Paris 2024: Cutting carbon emissions. GETTY IMAGES

The 33rd Olympic Games of the modern era, which begin in Paris on 26 July, will use renewable energy and other eco-friendly measures in an attempt to be environmentally sustainable.

The next Summer Olympic Games, to be held in Paris from 26 July to 11 August, will meet the current parameters of sustainability and environmental friendliness advocated by Agenda 2030 and the International Olympic Committee. 

Unlike the recent FIFA World Cup in Qatar, perhaps the only event to rival the Olympics in terms of investment, venue attendance and global fan interest across multiple platforms in addition to traditional television, the Paris Games aim to be diametrically opposed. 

The football championship, won by Messi's Argentina in December 2022, featured many extravagances that are out of step with the prevailing age of efficiency and eco-friendliness. From air-conditioned stadiums (understandable to ensure the comfort of athletes and fans in a country where the heat is omnipresent), to large open-air shopping centres with air conditioning, not to mention the car parks, which also had air conditioning, in a country that wastes its main natural resource, energy.

"I hope that Paris 2024's efforts to reduce its impact will show that it is possible to do things differently," said Georgina Grenon, director of environmental excellence for the organising committee, in a recent interview with AFP.

One of the main differences will be in total carbon emissions, with organisers aiming to produce half the amount of London 2012 and the Rio 2016, the only recent comparable Games, because Tokyo 2020 could not be experienced as a traditional Olympic Games, nor could the environmental impact it would have had under normal conditions be accurately assessed.

Georgina Grenon is the Director of Environmental Excellence for Paris 2024. GETTY IMAGES
Georgina Grenon is the Director of Environmental Excellence for Paris 2024. GETTY IMAGES

Paris 2024 initially set a target equivalent to 3.5 million tonnes of carbon dioxide, but this has been reduced to around 1.5 million tonnes. "Something we are uncertain about today is the (carbon) impact of spectators," Grenon said when asked if the latest target could be met.

One of the key factors will be the number of polluting flights associated with the Games, and "we haven't sold all the tickets yet," added Grenon, who will only be able to draw conclusions after the third Olympic Games in history to be hosted by Paris.

An external consultancy will be tasked with assessing the impact of travel, construction, catering and sports equipment. The final figures will be published after the Olympic and Paralympic Games have ended. Proposals to reduce the carbon footprint of Paris 2024 included a commitment to use existing or temporary facilities for 95% of sport events.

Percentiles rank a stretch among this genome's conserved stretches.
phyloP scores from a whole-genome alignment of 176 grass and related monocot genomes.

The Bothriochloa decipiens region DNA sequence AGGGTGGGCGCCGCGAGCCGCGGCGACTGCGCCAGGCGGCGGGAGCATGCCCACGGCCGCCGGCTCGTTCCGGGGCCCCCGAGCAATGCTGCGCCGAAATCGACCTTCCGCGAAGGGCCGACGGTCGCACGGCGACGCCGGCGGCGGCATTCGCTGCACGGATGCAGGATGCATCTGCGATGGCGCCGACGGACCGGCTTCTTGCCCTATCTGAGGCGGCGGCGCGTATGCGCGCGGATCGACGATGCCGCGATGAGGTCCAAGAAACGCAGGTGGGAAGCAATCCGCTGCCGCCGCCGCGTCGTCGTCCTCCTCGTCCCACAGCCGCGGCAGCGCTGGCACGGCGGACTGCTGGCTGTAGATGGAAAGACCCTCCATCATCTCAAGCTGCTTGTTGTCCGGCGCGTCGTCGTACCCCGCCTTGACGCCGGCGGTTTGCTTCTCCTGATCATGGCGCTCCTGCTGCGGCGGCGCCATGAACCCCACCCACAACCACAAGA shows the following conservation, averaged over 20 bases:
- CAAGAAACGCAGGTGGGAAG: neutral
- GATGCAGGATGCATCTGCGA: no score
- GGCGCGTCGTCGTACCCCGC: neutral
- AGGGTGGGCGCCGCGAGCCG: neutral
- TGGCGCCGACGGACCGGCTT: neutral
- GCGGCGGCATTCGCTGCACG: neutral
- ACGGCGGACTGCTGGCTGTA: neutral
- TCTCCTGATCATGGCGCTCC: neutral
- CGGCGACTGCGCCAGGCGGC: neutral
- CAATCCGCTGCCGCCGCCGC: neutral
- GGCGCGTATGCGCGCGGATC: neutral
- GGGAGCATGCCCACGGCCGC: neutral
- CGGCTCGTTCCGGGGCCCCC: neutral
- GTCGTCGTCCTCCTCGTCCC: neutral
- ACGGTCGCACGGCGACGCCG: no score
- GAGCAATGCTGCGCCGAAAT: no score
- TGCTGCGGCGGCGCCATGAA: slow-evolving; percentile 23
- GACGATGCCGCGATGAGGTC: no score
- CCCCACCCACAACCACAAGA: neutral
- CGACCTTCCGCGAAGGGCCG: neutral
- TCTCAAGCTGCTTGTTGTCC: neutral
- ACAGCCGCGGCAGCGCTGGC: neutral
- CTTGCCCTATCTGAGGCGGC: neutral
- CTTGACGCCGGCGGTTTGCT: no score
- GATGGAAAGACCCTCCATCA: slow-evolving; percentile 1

The only major new construction projects were an aquatic centre, a Paris venue for badminton and gymnastics, and the Athletes Village in the deprived Paris suburb of Seine-Saint-Denis, which will be converted into housing and offices after the Games. Contractors for the Athletes' Village had to reduce the emissions of their buildings by 30% compared to standard construction.

Workers transformed an old power station into the Olympic Village restaurant. GETTY IMAGES
Workers transformed an old power station into the Olympic Village restaurant. GETTY IMAGES

In another paradigm shift towards more sustainable energy use, all sports venues will be connected to the grid, meaning that stadium operators will not have to rely on diesel generators for power, as has been the case at other major events. "To give you an idea of the amount of diesel used for the London Games, four million litres were used for electricity alone," says Grenon.

Sponsors such as Coca-Cola have also installed 700 redesigned water fountains at Olympic venues, meaning that around 50 per cent of drinks will be served without plastic bottles.

Meals at sports venues will be 50% vegetarian. Recycling and re-use clauses have been routinely included in contracts with equipment suppliers. All the energy provided by the national energy company EDF for the Games will come from renewable sources.

Paris 2024 was originally intended to be "carbon positive", meaning that the Organising Committee would invest in projects such as tree planting that would absorb more carbon dioxide over their lifetime than the Games would emit.

The chef of the Olympic Village, Charles Guilloy. GETTY IMAGES
The chef of the Olympic Village, Charles Guilloy. GETTY IMAGES

It is worth noting that even if they achieve their emissions target of 1.75 million tonnes, this would be equivalent to the annual carbon footprint of a French town of 200,000 people. This target has also been revised downwards: the Games now aim to be "carbon neutral", and a tender for an offsetting project in France was cancelled at the end of last year for budgetary reasons, Grenon said.

Offsetting remains controversial because of doubts about the environmental benefits of many schemes and the lack of independent monitoring. Many see it as a way to clear their consciences without any real scientific benefit.

Looking back through the history books, the Olympics have faced protests from environmental groups since the 1980s. Some are totally opposed, saying that any social benefits are outweighed by the environmental costs, while others believe that the concept simply needs to be rethought to make it sustainable.

One group of researchers, writing in the journal Nature Sustainability, suggested that the 2021 event should be scaled down, held in the same locations and with far fewer international travellers, but this would go against the spirit of camaraderie that has characterised the Games throughout their history.